SciTech Connect

    Kasten, D.J.; Muller, M.R.; Barnish, T.J.

    1997-07-01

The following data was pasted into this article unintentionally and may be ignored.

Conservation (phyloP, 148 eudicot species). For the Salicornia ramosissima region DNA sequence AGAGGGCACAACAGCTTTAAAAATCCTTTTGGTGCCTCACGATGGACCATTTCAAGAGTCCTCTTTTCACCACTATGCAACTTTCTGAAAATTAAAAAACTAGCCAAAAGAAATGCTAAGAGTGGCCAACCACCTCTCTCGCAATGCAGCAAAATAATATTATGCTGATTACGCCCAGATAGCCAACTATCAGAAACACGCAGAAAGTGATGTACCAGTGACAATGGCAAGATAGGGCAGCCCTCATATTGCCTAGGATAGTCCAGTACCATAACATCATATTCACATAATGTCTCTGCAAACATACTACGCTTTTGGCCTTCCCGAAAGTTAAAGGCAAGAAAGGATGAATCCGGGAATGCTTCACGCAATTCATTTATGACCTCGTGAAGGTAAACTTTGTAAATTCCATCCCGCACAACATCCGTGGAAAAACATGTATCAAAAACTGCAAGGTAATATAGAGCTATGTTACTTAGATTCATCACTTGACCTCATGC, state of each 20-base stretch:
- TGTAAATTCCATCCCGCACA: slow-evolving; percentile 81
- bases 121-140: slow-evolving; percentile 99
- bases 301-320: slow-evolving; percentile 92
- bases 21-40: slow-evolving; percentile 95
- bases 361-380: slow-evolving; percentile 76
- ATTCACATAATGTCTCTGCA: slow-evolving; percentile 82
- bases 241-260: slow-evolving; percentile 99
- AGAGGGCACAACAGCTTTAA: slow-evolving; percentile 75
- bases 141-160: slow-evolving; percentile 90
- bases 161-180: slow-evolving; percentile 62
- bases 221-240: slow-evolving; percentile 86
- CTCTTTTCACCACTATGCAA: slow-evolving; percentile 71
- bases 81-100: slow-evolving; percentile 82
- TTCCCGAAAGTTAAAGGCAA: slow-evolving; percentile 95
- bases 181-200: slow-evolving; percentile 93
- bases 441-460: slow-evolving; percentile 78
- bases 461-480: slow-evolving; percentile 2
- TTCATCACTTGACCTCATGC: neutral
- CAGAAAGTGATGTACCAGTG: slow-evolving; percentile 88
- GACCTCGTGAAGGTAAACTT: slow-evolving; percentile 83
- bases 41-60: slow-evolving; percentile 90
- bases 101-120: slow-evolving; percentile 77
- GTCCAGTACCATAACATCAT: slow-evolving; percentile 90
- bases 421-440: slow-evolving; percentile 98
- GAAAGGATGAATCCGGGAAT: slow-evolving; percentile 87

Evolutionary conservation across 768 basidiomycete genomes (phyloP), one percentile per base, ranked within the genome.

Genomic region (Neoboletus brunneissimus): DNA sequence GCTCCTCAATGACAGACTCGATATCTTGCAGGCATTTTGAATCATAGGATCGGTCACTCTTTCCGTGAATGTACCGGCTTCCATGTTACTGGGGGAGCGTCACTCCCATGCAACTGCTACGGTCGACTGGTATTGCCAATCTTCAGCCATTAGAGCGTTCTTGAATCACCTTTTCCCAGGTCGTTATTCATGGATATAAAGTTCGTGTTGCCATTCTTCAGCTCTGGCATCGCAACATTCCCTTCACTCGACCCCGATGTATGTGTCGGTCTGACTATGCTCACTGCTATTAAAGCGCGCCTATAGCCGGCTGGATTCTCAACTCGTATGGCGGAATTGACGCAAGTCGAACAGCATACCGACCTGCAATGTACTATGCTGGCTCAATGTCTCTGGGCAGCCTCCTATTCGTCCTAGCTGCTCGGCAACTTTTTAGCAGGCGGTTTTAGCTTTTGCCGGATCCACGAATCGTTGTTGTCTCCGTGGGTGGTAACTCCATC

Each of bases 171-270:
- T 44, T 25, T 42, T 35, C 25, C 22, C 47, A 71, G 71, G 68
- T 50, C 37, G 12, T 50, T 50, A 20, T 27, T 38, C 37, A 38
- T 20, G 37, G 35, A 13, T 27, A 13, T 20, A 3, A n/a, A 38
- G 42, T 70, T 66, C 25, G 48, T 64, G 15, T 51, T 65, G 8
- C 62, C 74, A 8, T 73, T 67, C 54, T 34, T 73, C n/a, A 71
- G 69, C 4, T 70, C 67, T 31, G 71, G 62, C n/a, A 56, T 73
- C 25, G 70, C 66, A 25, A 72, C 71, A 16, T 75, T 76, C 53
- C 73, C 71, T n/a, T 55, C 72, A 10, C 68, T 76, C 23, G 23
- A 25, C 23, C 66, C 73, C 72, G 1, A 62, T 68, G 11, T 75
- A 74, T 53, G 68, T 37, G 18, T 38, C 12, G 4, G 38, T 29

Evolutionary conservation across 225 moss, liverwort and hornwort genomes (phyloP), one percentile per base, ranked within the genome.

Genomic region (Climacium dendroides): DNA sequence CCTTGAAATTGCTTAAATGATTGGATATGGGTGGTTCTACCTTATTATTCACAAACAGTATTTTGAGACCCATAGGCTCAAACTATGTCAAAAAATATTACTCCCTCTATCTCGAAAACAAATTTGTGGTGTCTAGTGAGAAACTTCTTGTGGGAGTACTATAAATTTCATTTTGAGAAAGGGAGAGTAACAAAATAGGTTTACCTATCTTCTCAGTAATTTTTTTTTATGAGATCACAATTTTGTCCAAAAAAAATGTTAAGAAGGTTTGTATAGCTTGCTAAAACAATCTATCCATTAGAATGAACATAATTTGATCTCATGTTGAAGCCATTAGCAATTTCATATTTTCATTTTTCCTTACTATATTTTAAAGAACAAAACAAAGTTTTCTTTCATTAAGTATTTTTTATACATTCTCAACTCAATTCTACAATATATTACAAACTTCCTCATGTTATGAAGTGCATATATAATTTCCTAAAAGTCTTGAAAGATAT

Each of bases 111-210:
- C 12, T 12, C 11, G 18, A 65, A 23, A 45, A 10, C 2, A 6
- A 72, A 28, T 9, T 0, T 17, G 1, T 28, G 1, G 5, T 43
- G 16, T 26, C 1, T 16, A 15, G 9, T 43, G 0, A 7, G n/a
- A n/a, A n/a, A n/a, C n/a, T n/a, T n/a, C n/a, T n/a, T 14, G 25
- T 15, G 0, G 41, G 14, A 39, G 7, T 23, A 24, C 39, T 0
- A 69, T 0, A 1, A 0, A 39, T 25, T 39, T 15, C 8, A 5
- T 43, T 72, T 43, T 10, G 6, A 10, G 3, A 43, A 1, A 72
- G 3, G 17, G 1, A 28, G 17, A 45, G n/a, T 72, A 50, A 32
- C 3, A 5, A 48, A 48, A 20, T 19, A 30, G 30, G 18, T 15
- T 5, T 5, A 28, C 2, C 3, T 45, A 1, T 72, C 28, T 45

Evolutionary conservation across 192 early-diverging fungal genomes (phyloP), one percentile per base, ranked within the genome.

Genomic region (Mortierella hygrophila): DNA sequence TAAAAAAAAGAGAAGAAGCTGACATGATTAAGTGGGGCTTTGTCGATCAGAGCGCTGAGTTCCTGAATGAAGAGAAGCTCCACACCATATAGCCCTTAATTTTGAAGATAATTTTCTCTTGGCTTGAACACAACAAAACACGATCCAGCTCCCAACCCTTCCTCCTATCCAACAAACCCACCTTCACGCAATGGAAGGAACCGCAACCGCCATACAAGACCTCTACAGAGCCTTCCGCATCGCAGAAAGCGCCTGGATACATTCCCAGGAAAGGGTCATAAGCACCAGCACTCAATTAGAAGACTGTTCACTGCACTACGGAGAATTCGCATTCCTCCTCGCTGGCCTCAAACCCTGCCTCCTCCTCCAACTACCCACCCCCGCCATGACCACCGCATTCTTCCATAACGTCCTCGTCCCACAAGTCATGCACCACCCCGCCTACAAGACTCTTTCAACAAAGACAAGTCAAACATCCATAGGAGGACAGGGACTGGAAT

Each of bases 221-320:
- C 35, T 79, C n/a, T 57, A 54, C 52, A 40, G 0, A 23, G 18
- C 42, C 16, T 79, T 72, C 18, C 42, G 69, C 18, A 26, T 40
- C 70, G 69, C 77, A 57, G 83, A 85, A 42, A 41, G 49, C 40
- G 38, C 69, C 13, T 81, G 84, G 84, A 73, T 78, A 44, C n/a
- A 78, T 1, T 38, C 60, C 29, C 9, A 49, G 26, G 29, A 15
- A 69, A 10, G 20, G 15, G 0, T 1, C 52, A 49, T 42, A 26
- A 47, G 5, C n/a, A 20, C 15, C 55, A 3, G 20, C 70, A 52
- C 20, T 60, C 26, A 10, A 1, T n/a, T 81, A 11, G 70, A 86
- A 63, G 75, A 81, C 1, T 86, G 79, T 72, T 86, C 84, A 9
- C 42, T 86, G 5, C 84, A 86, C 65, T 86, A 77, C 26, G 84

Energy auditors have traditionally considered energy conservation opportunities as being independent of other industrial opportunities, such as waste reduction/pollution prevention, and other management issues relating to productivity. The authors experience has indicated that energy conservation decisions are not viewed as independent by management in industry, and that many otherwise attractive modifications are not undertaken due to their relation to other production issues. The energy audit team cannot afford to be naive to the bottom line corporate mentality of the industrial managers involved. If a recommendation cannot be shown to have a secondary or even tertiary benefit to the company, the project cannot be sold to management. In this paper the authors introduce an integrated system approach in which the authors consider such factors as risk, internal yields, and defect rates, and a procedure the authors call industrial triage, using experiences gathered from assessments at a styrofoam cup manufacturer, glass bottle manufacturer, and a tire manufacturer. These companies are similar in that the raw materials can be recycled back into the product in the event these materials are spilled, misused, are incorporated in internal defects, or otherwise wasted. Such firms consistently report that they have little or no defects, since they do not have a specific expense in disposing of the defective product. Energy-only recommendations can have little or no impact on the productivity of a manufacturing plant. Worse, these recommendations can have a negative effect, or be considered too risky. In many industries, energy costs are a small portion of the production costs. Competition for capital is strong, and equipment purchases that increase production, or profits, will generally be favored. Internal defects have costs that are difficult to measure or estimate, such as labor for rework, moving or relocating the materials, space to warehouse raw materials or products